The fourth and final anchorage available to cruisers is off the town of Villamil on the SW corner of Isabela, the largest island in the Galapagos. We sailed west on a windless day in tandem with Capaz (actually we LEFT in tandem with Capaz and arrived about an hour after them! Can we say "Big engine!") The anchorage was tucked behind what looks almost like a man-made seawall, which is in reality a scattering of barrier islets comprised of wildly eroded lava rock. By repute it is the most popular Galapagos anchorge with cruisers, but that is certainly not based on it's comfort level. It's a bouncy anchorage, which was tightly packed with cruising boats as we rounded into it with our high temperature alarm sounding! Talk about timing. We scooted to the front and dropped our hook rather less deliberately than usual, and got the engine shut down quickly. The culprit? Depleted coolant thanks to a leaking fresh water pump. Always grand to end six hours of motoring with a shot of adrenalin! We stayed in the Villamil anchorage for six nights dividing our time between pump repair (Don likes to approach these projects slowly and thoughtfully when he has the time!), reading, excursions ashore and fishing expeditions with the Capaz clan. The town was quite different. Despite a relatively small population and also relatively little tourism, with the luxury of space, the street plan is wide, although the streets themselves are sand, and the houses well separated. There are more stores than you would imagine, and several great panaderias, all of which we checked out in the search for useful foodstuffs! Restaurants made little money from us, however, since getting in to and out from shore was a bit dicey with the tidal change, which exposed a huge maze of rock to negotiate. Not a good nighttime thing! Our big adventure, a horseback trip up the Sierra Negra Volcano (1370m), took place one day late. I say that because the day before our excursion was beautiful and sunny, while the day we all went -- the 2Cs, the 5 Capazies and Harold and Lise from the Danish boat Mega Dream -- was cloudy, and, you got it, drizzly and cold on the mountain. I'm sure the vistas across the caldera, at 10k wide one of the largest on earth, are spectacular. We couldn't see ten feet! On the northern side, we dismounted and hiked down through lava debris to Volcan Chino, which erupted in 1979 for a lunch stop with a view said to overlook Elizabeth Bay and Fernadina. We saw a glint of water in a momentary cloud break. HOWEVER, all that said, we had a ball. How can you not with three boys and bunch of adults giggling and jiggling through the mist on a herd of horses being driven forward by the clucks of their owner driving them from the back of the pack!?! It really was a most amazing operation. The horses are among 25 belonging to Modesto and his family, but only one person attends if the group is under eleven! After we climbed from the open pickup truck, Modesto disappeared into the mists with no explanation for some 45 minutes, leaving the gringos to snack and speculate and to try and stay dry and warm. When the chips and cookies were nearly gone, Modesto reappeared with ten horses (not counting the two 5 month-old foals taging along!) strung out head to tail. The "tack" was comprised of homemade pseudo western saddles made from rebar covered in padding and plastic. Cinches, stirrup straps and bridles that were no more than loops around the lower jaw with reins knotted back were made from polyprop rope! There wasn't a horse in the group that looked big enough for either of the two captains! They may have been small, but the horses proved to be a hardy, wel-trained, willing bunch and they carried us all, despite hugely varying levels of experience, without mishap several hours up the wet muddy trail and back again. The head to tail thing evaporated the moment we mounted, and from then on it was a free-for-all herd, with bodies bumping and shoving as whoever got closest to Modesto at the back suddenly quickened his pace through the pack! Don got given the only horse with an attitude problem. Don named him Trigger. On the way back down the mountain in the truck, Modesto took us by the Isabela tortoise-breeding center where we could see both dome-back and saddle-back giant tortoises of many sizes. We also swung by a salt water lagoon in order to add flamingos to our Galapagos bird list. Speaking of which, we were all thrilled to finally see several male vermillion flycatchers, from whose bright red coloring the species gets its name! The other especially neat excursion in Villamil is to the barrier islets themselves. Here we found a lunar landscape of angular black lava towers inhabited by lava lizards and, along the shore, thousands of marine iguanas. Marine iguanas only exist in the Galapagos. They are distinguished from their land cousins by their color (black with white specks to match the lava rock), by being uglier (not easy), and by having adapted to a totally vegetarian diet of marine (underwater) algae, a perfect example of Darwinian theory. Also on one of the islets is the "Shark Pool". This is an apparently natural corridor of water through the island that attracts numbers of white-tipped sharks. On any day you can easily look down on a dozen or so millng around. On our second visit, we had a sea lion pup doing aquabatics through and overtop the sharks, each oblivious to the other! The sea lions were definitely a major element of the anchorage at Villamil. They were always around the boats and through the night you could hear them fishing under the boat, their exhalations bubbling up around the hull til you'd have sworm there was a scuba diver down there! We had a pup make itself quite at home in our dinghy, taking the sun stretched out on the pontoon. But the absolute best sea lion story is Don's. As he says it will probably be his fishing story of the year. "I have been fishing with the Capaz boys (including their Dad) in the dinghy just about every night. The boys have so much energy and enthusiasm for everything, it has really been fun to be with them (although I am also glad that I am not their father, because there is absolutely no way I could have enough energy to keep up the pace 24 hours a day like Dad does!) Anyway, the boys liked to go in our dinghy because it is bigger. We take two rods for the five of us and there are lots of directions on what we should be doing and how we should be doing it. Chris, the youngest is the most ardent fisherman. Every night we catch something. We don't always get it into the boat... but we hook them and we get all the excitement of the "big catch" with each hit. "On the last night I went with them the oldest boy, Brian, was in charge of my rod (I drive, so I don't have rod duty), and he got the first strike. After about 2 minutes, the progress of getting the fish to the boat was not good, and he tired. Dad (his) took over, I turned the dinghy towards the fish, and we started to chase it. In about 2 more minutes the fish surfaced way, way, way out from the dinghy...it's a good-size fish. We could tell from its tail which was sticking out of the mouth of this much bigger sea lion (not a good day for the fish!). For the next 15 minutes we chased this stupid sea lion that has our fish. At one point, this took us right by an official Navy vessel. Mind you, we are not entirely sure it is legal for us to be fishing in Galapagos waters, however at the sight of us they just pointed and laughed. Finally, after going forward, backwards and sideways, the sea lion got back to his reef shelter and the line got cut on the sharp lava rocks. Once the line was free the thief took off to the open water on the surface with the fish hanging out of his mouth, us still chasing him in the dinghy and all 3 boys screaming at him to "drop our fish!!!!". It was pretty funny and I'm sure this will be the fish story of the year for me. Oh, yeah....did I mention that was our last lure!!!"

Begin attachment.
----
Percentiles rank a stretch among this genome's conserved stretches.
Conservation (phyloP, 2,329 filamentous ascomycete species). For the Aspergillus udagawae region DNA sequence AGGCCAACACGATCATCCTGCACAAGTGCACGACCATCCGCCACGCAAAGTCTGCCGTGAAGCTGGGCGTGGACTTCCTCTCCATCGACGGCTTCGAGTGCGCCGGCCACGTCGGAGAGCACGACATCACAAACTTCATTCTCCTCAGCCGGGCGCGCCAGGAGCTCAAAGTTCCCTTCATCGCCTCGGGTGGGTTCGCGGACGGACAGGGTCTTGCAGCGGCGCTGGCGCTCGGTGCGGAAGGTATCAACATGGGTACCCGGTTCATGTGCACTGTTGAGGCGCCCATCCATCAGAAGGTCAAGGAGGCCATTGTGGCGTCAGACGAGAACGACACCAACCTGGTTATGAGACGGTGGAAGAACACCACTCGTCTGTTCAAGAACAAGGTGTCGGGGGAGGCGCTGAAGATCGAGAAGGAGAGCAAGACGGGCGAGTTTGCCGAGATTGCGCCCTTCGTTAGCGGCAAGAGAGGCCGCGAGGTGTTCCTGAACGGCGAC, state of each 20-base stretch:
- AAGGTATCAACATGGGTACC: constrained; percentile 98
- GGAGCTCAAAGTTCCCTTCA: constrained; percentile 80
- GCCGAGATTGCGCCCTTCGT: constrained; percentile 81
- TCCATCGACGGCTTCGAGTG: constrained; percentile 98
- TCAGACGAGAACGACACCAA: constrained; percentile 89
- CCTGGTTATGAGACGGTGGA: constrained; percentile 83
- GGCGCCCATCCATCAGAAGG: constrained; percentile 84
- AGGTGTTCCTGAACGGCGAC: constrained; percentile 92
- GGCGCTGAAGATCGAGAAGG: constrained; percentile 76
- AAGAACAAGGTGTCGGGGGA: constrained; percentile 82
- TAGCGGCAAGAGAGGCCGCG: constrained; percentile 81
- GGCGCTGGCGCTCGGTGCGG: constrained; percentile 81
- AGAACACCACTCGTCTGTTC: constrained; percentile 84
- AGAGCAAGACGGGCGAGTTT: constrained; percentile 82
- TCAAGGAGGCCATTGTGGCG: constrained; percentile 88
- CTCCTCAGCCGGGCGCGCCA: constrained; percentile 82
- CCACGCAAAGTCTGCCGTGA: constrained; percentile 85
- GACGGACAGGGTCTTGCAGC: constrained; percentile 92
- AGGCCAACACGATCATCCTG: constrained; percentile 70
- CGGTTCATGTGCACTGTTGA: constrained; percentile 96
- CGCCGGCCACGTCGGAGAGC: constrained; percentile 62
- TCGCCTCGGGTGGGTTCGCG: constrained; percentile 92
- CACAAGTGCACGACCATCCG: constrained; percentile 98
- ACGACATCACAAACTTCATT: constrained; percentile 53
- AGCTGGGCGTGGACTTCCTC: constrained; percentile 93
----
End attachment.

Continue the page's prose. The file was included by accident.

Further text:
We are now back rocking and bobbing in Academy Bay. The town has had a complete personality makeover now that the airport here has reopened. All the shops are open, the shelves are well stocked, and tour agents are out hustling business from the throngs of tourists on the streets! But of course!!!! We are here to get ready for our passage back to Western Panama. Capaz and Lite N Up are here, too, and they also are getting ready to leave, only westward to the Marquesas. It is going to be hard to part ways, although we will find more old friends as well as new ones back in Central America. We have had a good stay. It is probably not the way to DO the Galapagos. To DO the Galapagos you need a two-week trip on a good tour boat with an English-speaking naturalist that can take you to all the far-flung corners of the archipelago where the most exotic creatures like the flightless cormorant, waved albatross and Galapagos penguin reside, where outrageous volcanic formations stand isolated, and where are, of course, the really special world-class dive sites where whale sharks dance with the manta rays.
The 2C Galapagos
Wildlife Check List